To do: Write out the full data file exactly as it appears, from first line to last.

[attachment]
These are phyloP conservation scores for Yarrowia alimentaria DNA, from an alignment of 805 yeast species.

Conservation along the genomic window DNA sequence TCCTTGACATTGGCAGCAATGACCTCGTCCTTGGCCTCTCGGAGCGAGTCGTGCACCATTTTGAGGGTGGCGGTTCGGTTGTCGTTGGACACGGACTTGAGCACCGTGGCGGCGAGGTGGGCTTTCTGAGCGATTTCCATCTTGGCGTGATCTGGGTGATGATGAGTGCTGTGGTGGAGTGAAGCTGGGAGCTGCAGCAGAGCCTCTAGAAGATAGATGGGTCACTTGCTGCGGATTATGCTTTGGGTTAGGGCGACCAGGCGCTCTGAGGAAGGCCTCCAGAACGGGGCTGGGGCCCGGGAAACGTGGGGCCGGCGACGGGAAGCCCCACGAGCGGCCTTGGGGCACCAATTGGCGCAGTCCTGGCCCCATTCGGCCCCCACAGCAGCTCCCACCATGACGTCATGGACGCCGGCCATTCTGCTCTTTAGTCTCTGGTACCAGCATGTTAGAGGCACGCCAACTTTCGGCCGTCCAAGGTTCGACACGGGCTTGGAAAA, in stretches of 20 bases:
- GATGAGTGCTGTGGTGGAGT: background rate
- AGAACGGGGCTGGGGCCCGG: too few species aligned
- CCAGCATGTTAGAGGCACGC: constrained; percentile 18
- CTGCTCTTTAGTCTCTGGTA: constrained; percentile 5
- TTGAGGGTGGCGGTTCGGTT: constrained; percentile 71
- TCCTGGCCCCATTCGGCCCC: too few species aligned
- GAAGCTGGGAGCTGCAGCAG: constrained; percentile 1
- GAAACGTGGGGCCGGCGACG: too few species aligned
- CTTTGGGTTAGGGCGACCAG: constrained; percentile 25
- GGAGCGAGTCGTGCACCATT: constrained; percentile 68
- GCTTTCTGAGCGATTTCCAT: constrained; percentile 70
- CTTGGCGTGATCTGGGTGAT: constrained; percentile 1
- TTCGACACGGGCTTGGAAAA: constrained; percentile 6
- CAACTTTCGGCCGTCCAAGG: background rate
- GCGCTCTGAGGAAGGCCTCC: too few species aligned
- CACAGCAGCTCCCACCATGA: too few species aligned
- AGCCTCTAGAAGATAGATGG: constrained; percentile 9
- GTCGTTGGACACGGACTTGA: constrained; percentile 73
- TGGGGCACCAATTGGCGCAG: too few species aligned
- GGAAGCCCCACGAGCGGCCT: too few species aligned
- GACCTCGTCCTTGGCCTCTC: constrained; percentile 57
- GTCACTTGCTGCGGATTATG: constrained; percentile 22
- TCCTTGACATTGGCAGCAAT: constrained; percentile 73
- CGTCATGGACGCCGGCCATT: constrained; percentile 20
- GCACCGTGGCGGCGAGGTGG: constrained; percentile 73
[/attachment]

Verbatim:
These are phyloP conservation scores for Yarrowia alimentaria DNA, from an alignment of 805 yeast species.

Conservation along the genomic window DNA sequence TCCTTGACATTGGCAGCAATGACCTCGTCCTTGGCCTCTCGGAGCGAGTCGTGCACCATTTTGAGGGTGGCGGTTCGGTTGTCGTTGGACACGGACTTGAGCACCGTGGCGGCGAGGTGGGCTTTCTGAGCGATTTCCATCTTGGCGTGATCTGGGTGATGATGAGTGCTGTGGTGGAGTGAAGCTGGGAGCTGCAGCAGAGCCTCTAGAAGATAGATGGGTCACTTGCTGCGGATTATGCTTTGGGTTAGGGCGACCAGGCGCTCTGAGGAAGGCCTCCAGAACGGGGCTGGGGCCCGGGAAACGTGGGGCCGGCGACGGGAAGCCCCACGAGCGGCCTTGGGGCACCAATTGGCGCAGTCCTGGCCCCATTCGGCCCCCACAGCAGCTCCCACCATGACGTCATGGACGCCGGCCATTCTGCTCTTTAGTCTCTGGTACCAGCATGTTAGAGGCACGCCAACTTTCGGCCGTCCAAGGTTCGACACGGGCTTGGAAAA, in stretches of 20 bases:
- GATGAGTGCTGTGGTGGAGT: background rate
- AGAACGGGGCTGGGGCCCGG: too few species aligned
- CCAGCATGTTAGAGGCACGC: constrained; percentile 18
- CTGCTCTTTAGTCTCTGGTA: constrained; percentile 5
- TTGAGGGTGGCGGTTCGGTT: constrained; percentile 71
- TCCTGGCCCCATTCGGCCCC: too few species aligned
- GAAGCTGGGAGCTGCAGCAG: constrained; percentile 1
- GAAACGTGGGGCCGGCGACG: too few species aligned
- CTTTGGGTTAGGGCGACCAG: constrained; percentile 25
- GGAGCGAGTCGTGCACCATT: constrained; percentile 68
- GCTTTCTGAGCGATTTCCAT: constrained; percentile 70
- CTTGGCGTGATCTGGGTGAT: constrained; percentile 1
- TTCGACACGGGCTTGGAAAA: constrained; percentile 6
- CAACTTTCGGCCGTCCAAGG: background rate
- GCGCTCTGAGGAAGGCCTCC: too few species aligned
- CACAGCAGCTCCCACCATGA: too few species aligned
- AGCCTCTAGAAGATAGATGG: constrained; percentile 9
- GTCGTTGGACACGGACTTGA: constrained; percentile 73
- TGGGGCACCAATTGGCGCAG: too few species aligned
- GGAAGCCCCACGAGCGGCCT: too few species aligned
- GACCTCGTCCTTGGCCTCTC: constrained; percentile 57
- GTCACTTGCTGCGGATTATG: constrained; percentile 22
- TCCTTGACATTGGCAGCAAT: constrained; percentile 73
- CGTCATGGACGCCGGCCATT: constrained; percentile 20
- GCACCGTGGCGGCGAGGTGG: constrained; percentile 73